The biggest workplace revolution since the cubicle might someday make those stuffy little offices obsolete. It’s a whole new way to look at work. Picture this – what – work weren’t a place that you GO – but it was a thing that you DO.
That’s the idea behind the Results-Only Work Environment (ROWE) – a concept originally conceived at Best Buy that has spread to organizations across many industries.
It sounds so simple, but it can be a very tricky concept for some of us to wrap our heads around, especially for those that have been in a traditional workplace for a long time.
Think about it. We talk about “burning the midnight oil.” We notice which cars are always in the parking lot at the end of the day. We listen to self-proclaimed go-getters brag about their 80-hour workweeks.
But here’s the thing. Just because someone works 80 hours a week or hits the office every day at 6 a.m. sharp, doesn’t mean they’re accomplishing anything. In fact, it might be a sign that they aren’t accomplishing as much as they could or should. Some people always seem to go out of their way to talk about how many hours they work or how late they were stuck at the office. If that person was truly being productive, would they really feel a need to tell everyone how many hours they worked? Wouldn’t the work speak for itself? The number of hours someone’s butt is in the seat doesn’t determine that person’s value. What if he is playing computer games, checking fantasy football scores, and booking personal travel? The proof should be in the pudding.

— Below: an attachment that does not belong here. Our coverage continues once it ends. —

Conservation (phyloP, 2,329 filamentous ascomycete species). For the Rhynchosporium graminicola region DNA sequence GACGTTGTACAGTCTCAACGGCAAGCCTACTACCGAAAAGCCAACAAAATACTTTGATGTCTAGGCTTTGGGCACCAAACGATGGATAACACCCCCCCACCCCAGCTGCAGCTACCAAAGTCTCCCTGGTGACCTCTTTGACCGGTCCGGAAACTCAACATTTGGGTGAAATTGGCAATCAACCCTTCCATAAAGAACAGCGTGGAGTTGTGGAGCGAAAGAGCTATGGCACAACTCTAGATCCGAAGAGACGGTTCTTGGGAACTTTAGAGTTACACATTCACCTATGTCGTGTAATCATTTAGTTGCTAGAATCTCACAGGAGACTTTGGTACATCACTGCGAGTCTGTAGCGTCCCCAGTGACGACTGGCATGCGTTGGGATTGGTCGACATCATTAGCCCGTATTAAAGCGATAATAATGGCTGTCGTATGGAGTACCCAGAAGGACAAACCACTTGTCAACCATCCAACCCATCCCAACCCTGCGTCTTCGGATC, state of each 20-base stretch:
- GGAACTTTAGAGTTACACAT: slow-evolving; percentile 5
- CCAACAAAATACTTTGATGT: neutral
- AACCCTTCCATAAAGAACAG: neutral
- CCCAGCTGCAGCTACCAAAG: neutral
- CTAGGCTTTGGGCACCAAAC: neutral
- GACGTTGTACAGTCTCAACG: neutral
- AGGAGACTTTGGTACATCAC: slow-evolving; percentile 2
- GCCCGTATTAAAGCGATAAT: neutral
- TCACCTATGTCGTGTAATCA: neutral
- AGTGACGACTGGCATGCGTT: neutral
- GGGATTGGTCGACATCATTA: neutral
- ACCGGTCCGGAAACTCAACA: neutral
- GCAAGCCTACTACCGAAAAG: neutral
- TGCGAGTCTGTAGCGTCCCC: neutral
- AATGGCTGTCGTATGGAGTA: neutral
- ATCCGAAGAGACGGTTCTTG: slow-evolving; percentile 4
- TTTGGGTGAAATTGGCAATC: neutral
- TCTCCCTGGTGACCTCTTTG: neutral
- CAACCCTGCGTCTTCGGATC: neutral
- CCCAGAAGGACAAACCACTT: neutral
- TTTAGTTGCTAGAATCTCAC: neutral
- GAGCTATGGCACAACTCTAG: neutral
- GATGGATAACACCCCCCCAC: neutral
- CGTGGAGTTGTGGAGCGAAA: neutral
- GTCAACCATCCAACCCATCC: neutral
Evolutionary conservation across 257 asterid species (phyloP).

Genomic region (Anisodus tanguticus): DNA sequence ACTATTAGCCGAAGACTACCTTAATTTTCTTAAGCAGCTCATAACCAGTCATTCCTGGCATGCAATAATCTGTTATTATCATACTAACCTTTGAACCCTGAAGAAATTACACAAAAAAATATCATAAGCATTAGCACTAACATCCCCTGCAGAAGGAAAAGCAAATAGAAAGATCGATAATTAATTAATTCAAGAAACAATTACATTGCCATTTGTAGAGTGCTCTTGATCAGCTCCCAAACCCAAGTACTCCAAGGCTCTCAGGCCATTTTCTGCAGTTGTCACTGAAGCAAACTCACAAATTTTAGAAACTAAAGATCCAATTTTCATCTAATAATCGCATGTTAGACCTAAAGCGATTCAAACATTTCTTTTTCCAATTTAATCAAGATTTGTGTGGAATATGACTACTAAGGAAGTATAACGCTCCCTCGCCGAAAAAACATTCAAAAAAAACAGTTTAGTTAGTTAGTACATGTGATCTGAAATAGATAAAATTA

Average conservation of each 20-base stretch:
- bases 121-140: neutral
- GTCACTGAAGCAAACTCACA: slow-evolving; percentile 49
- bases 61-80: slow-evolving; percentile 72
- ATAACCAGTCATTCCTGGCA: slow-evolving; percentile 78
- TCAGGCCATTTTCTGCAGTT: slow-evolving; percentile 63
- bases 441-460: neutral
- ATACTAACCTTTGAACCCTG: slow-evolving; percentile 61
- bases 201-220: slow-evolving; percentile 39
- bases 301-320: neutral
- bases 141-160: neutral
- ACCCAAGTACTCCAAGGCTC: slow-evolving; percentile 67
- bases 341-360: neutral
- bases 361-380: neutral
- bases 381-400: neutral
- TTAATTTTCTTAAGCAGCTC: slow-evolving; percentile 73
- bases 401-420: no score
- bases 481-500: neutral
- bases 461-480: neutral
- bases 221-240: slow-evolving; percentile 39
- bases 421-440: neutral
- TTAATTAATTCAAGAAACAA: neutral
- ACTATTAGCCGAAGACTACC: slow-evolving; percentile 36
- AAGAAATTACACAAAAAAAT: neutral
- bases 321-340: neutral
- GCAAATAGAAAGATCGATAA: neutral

What Best Buy did at their corporate headquarters was simple. In essence, they decided that they didn’t care where, when, or how their office employees accomplished their work. All that mattered were results.